STATION Approach has been a troubled project since its conception in 2017.

But the Winchester Business Strategy Group, which is part of the Hampshire Chamber of Commerce, believes it is crucial for the city.

Chairman Mark Mills-Goodlet addressed the group's annual general meeting on September 4.

He said: "The Winchester BSG is extremely fortunate to have representation from Winchester City Council which allows us to be continually updated on any Station Approach developments via their updates given at our Business Strategy Group Meetings and correspondence via email.

"We also work closely with the Winchester BID, in particular its Executive Director Dr Paul Spencer. This close collaboration gives us a united voice for business within Winchester.

"As we are all aware the Station Approach development has been shelved for six to 18 months due to the issues with the economy following the Covid-19 pandemic so it is our intention to demonstrate the requirement for such a development when the council revisits the project.

"The Station Approach Policy Paper will be crucial in persuading the council to move forward and we must be able to demonstrate a requirement for Grade A office space in the city."

The question now is: how will the coronavirus crisis impact Station Approach?

Hampshire Chamber of Commerce has asked real estate company Savills, one of its members, to analyse the situation.

The scheme is set to provide modern office spaces in the area near Winchester train station.

A spokesperson for Savills said: "The Covid-19 pandemic will undoubtedly have an impact on the office market however, we are of the opinion that this will largely be in terms of design and not necessarily size requirements.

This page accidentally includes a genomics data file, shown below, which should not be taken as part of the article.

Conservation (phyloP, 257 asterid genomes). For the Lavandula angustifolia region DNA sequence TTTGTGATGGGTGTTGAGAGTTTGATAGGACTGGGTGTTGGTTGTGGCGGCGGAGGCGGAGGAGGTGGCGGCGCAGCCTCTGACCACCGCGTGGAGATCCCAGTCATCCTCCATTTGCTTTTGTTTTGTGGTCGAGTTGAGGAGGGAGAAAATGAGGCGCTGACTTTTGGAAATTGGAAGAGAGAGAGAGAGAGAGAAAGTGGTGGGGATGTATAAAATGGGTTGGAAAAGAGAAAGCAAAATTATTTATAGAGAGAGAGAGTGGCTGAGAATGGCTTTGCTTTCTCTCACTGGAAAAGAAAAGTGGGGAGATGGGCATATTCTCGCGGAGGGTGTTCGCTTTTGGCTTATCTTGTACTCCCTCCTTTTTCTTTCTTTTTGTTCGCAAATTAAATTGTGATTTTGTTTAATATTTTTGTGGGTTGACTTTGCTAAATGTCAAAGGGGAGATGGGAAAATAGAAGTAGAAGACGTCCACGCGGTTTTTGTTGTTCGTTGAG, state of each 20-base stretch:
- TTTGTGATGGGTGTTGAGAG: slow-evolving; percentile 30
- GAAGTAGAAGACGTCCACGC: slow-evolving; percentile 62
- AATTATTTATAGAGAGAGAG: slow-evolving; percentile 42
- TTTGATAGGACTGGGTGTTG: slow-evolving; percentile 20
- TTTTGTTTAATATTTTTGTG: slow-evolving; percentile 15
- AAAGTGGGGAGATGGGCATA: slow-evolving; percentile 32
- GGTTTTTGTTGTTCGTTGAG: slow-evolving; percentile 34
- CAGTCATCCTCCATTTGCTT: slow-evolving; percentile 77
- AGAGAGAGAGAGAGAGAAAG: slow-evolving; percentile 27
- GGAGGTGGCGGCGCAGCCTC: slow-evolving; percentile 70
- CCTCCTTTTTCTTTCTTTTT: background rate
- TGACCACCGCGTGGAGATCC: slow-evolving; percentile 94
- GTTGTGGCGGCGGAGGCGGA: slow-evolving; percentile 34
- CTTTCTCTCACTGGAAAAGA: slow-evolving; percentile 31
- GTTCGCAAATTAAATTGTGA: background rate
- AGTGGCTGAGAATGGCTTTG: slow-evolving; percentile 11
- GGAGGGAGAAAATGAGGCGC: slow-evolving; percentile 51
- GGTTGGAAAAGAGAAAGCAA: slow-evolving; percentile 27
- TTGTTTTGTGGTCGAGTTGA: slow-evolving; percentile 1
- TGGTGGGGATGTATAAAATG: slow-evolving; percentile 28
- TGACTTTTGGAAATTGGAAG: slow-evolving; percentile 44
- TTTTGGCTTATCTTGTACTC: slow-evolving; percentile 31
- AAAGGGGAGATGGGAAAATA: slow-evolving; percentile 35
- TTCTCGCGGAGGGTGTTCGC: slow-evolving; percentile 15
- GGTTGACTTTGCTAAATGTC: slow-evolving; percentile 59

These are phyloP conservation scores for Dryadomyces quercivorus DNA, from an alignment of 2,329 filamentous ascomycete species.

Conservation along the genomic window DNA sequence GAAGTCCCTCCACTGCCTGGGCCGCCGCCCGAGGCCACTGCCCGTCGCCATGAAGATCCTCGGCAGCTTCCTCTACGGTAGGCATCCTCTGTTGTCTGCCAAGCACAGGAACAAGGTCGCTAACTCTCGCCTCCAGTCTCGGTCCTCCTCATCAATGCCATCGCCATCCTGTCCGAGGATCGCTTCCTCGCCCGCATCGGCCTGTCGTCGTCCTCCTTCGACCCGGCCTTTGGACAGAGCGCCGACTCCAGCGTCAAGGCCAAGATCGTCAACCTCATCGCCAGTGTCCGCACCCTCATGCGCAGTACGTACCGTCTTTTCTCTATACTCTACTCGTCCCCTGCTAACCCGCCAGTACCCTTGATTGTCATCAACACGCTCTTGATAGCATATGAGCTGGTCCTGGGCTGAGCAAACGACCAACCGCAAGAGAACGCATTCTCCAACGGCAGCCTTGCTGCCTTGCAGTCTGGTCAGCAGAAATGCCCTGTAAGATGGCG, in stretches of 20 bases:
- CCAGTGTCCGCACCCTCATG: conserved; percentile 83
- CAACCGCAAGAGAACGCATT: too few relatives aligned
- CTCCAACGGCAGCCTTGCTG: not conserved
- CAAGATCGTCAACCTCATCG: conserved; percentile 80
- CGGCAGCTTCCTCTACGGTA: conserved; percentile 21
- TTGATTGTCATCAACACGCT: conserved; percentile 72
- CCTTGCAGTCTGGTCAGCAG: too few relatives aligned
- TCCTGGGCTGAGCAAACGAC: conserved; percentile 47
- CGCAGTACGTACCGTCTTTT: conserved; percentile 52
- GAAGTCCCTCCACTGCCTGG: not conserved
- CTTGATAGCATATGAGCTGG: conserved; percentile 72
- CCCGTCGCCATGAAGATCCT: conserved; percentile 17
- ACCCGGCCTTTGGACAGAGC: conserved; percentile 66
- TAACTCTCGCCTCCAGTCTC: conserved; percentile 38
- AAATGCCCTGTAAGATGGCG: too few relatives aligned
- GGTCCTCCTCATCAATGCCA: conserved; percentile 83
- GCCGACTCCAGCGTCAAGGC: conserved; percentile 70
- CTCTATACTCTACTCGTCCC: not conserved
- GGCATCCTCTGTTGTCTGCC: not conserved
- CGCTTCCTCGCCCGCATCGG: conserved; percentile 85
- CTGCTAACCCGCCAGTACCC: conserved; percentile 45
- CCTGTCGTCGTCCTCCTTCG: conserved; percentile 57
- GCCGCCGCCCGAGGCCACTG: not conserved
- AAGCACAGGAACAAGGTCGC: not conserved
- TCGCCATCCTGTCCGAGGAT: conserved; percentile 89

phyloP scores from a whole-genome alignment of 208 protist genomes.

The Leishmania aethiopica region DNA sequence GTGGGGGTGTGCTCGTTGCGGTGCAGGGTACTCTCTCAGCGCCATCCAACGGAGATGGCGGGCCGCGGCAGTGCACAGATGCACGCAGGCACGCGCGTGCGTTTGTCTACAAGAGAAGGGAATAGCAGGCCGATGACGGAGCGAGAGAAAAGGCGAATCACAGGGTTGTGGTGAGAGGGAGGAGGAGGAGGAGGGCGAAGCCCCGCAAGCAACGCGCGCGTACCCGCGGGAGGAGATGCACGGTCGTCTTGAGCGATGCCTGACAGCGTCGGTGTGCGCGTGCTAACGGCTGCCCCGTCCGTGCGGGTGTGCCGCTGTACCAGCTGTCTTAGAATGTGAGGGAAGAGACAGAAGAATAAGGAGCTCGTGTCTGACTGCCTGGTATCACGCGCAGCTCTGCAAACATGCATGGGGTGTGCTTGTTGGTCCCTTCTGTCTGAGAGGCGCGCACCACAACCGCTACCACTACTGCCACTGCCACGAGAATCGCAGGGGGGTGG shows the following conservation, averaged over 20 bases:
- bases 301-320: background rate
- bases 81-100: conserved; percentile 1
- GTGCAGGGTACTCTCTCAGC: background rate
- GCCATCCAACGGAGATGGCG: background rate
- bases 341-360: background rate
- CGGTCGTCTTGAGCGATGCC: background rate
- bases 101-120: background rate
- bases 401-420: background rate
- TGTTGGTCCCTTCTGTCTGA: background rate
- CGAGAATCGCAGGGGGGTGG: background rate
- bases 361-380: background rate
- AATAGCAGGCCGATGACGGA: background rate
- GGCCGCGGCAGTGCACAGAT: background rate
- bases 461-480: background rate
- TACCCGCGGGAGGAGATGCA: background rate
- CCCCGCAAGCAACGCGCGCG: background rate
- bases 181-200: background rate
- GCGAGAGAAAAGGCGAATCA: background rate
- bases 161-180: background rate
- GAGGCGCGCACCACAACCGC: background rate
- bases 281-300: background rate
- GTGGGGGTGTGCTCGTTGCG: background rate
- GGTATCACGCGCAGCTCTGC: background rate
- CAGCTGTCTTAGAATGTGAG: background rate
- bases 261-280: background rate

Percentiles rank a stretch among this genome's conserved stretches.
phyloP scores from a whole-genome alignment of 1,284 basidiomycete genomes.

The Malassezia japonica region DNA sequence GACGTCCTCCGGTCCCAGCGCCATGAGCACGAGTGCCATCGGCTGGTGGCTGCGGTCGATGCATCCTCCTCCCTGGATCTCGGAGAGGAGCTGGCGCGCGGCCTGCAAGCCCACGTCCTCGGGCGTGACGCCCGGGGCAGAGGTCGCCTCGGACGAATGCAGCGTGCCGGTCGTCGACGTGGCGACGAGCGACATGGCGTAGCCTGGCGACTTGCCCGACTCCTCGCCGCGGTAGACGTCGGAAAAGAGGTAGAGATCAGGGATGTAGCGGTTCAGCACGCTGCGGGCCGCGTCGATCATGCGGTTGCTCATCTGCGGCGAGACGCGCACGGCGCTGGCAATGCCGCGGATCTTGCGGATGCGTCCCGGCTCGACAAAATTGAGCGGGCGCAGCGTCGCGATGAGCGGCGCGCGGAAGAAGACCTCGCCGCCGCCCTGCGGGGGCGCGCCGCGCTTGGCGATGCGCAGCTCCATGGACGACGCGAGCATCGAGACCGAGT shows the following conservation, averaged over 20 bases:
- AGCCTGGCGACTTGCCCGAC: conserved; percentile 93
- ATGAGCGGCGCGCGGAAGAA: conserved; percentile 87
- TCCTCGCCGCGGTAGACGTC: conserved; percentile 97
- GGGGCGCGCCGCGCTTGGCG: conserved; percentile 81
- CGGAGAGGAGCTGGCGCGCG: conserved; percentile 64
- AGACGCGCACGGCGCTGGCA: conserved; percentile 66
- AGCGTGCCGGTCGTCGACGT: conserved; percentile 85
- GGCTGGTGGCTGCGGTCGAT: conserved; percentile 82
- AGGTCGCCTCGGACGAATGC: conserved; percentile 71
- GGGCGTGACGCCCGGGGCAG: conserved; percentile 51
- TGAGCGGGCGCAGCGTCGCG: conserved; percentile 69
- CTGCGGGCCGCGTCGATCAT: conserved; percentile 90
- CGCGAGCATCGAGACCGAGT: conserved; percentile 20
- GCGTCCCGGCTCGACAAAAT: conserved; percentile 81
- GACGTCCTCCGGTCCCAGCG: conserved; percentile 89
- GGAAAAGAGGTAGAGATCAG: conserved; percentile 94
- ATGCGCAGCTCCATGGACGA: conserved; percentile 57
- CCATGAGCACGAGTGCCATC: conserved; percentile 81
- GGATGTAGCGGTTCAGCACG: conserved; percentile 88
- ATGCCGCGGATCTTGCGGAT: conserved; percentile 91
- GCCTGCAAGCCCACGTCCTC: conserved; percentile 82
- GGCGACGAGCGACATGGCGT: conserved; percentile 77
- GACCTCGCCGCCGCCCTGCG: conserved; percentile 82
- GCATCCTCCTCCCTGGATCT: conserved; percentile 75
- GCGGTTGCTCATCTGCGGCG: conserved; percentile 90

"Different occupiers in different sectors will find different solutions but the 'death of the office' idea, that has been popular in the media, was both a knee jerk reaction and over-stated.

"Working from home (WFH) has worked better for some than others but when people say that they have been able to do their work without any issues, they generally mean that work that it was still possible to do under lockdown conditions, not necessarily all their usual work.

"WFH has been for, what is still, a short period, during mainly warm and sunny weather. We are of the opinion that the reaction to it would have been very different had it been during the winter months."

There are also concerns for staff mental health whilst they are isolated at home.

Savills believes this will create a demand for office space.

"Office design had already been changing to a more collaborative and social workspace, particularly in the managed workspace sector and we see this continuing and becoming a focus of non-serviced space," the spokesperson added.

"Occupiers may well reduce desk capacity but will also reduce occupational densities, providing more space per desk. As such, whilst some occupiers will reduce space, others may well increase.

"With regard to Station Approach, the scale of offices included in the scheme, suggests that there was already an expectation of attracting occupiers from outside the city, possibly from London.

"In our opinion, this is probably more likely as a result of the pandemic than it was previously."